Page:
What you need to know:
- Priority given to non-motorised transport with focus on walkways and cycle lanes
The Nairobi Metropolitan Services (NMS) plans to complete the recarpeting and tarmacking of roads in the city centre and surrounding areas by December.
The NMS recently said that, it intends to speed up road repairs across the capital, with work on a new asphalt (bitumen) plant almost complete.
NMS Transport, Roads and Public Works director Michael Ochieng said the plant on Kangundo Road would produce 2,400 tonnes of bitumen daily.
He added that the amount is enough to recarpet three kilometres of road.
The NMS, which is led by Maj-Gen Mohamed Badi, has been relying on asphalt from a plant on Nanyuki Road in Industrial Area.
The Nanyuki Road plant can only produce 150 to 300 tonnes of asphalt a day, slowing down the pace of the road improvement project.
Mr Ochieng said completion of the Kangundo Road plant would boost the project and beat the set deadline.
Changing city face
Asphalt is a dark bituminous substance that is found in natural beds.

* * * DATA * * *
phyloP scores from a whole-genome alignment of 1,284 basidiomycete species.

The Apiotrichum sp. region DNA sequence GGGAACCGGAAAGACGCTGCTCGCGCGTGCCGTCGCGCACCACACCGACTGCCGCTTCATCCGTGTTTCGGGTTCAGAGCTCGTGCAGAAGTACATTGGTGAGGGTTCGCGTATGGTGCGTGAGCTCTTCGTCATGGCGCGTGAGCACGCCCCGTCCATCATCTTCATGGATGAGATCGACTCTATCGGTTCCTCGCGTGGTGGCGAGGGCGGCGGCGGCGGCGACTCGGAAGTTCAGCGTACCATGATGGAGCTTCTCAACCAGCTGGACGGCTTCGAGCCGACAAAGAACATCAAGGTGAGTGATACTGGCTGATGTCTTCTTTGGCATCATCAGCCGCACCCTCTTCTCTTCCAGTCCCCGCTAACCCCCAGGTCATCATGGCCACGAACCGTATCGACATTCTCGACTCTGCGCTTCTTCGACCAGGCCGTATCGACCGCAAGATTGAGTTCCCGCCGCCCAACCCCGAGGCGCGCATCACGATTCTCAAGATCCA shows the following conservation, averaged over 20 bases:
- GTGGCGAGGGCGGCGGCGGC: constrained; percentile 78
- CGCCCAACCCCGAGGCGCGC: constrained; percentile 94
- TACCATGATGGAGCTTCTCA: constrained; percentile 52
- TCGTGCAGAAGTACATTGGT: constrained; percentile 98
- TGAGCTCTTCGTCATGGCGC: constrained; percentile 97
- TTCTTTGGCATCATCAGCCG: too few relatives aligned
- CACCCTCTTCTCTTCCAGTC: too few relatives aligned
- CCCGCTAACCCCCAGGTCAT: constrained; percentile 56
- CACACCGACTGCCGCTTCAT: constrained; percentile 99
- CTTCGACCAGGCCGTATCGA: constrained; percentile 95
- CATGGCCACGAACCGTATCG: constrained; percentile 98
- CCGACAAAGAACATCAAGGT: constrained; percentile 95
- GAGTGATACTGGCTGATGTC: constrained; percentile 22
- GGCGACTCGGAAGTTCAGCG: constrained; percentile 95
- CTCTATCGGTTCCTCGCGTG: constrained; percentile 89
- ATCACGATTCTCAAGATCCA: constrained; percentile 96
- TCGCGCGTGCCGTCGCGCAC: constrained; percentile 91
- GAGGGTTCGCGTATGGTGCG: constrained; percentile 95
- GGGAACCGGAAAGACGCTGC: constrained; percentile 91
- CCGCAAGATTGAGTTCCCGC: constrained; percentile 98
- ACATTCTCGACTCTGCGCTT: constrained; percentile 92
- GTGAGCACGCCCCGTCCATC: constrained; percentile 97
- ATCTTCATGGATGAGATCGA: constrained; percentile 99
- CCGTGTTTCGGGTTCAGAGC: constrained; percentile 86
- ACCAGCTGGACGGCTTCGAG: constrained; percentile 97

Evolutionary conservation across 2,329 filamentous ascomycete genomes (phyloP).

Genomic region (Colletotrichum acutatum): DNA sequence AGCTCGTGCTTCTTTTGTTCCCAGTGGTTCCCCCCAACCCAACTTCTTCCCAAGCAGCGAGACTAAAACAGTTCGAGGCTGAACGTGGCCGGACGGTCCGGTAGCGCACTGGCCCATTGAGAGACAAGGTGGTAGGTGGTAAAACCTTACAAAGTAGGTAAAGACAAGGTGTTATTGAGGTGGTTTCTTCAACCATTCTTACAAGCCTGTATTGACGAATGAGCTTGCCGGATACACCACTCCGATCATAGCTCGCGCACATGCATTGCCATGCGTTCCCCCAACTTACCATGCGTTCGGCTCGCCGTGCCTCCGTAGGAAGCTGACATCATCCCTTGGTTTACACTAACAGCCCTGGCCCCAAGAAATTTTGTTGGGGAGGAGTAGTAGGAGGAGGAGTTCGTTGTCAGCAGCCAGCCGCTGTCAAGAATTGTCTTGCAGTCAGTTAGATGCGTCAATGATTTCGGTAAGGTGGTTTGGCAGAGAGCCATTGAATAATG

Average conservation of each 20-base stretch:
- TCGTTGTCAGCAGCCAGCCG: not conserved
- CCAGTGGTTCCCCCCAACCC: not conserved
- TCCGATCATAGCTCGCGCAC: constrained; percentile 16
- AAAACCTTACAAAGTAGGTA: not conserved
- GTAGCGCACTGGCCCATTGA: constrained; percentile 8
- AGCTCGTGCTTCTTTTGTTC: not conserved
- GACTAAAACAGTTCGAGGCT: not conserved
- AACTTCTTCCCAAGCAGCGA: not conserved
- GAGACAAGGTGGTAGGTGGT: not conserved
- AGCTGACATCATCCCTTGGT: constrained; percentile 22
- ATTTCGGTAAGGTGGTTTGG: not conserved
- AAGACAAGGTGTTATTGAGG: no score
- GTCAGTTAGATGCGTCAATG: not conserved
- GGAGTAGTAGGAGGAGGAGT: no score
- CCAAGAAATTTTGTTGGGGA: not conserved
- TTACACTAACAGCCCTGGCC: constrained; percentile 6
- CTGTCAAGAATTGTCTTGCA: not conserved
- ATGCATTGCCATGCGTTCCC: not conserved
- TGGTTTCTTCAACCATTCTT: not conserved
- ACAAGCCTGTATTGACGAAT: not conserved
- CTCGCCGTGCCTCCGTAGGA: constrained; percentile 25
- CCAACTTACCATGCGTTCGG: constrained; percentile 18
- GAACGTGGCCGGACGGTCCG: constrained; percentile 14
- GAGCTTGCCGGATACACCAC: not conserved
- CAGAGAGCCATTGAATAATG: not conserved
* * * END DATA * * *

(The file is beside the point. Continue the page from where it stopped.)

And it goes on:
It is also obtained as a residue when refining crude oil and is used in the tarmacking and recarpeting of roads.
Kenya Urban Roads Authority (Kura) recently announced it would begin upgrading 408 kilometres of roads in the capital’s informal settlements before the end of this month.
The Sh5.8 billion project, which the NMS is part of, is expected to take advantage of the new asphalt plant.
Most roads in the city’s informal settlements get muddy when it rains and dusty during drought.
NMS has been carrying out an ambitious infrastructural project aimed at changing the face of the city.
Apart from rehabilitating and recarpeting roads, the agency has been improving drainage in the capital.
The City Hall Way roundabout has been recarpeted and Kirinyaga (formerly Grogan) Road improved. Recarpeting of Accra Road is also ongoing.
There have been improvements on Kenyatta Avenue and other major streets.
Priority had been given to non-motorised transport, with focus on pedestrian walkways and cycle lanes.
Non-motorised transport lanes have been completed on Kenyatta Avenue and Wabera Street, while similar work is ongoing on Muindi Mbingu Street.
The NMS said the project is aimed at improving walking spaces and encouraging city residents to start using bicycles “since this mode of transport is safe, efficient and economical”.
The objective is to do more than 100 kilometres of non-motorised transport in the capital in just a year.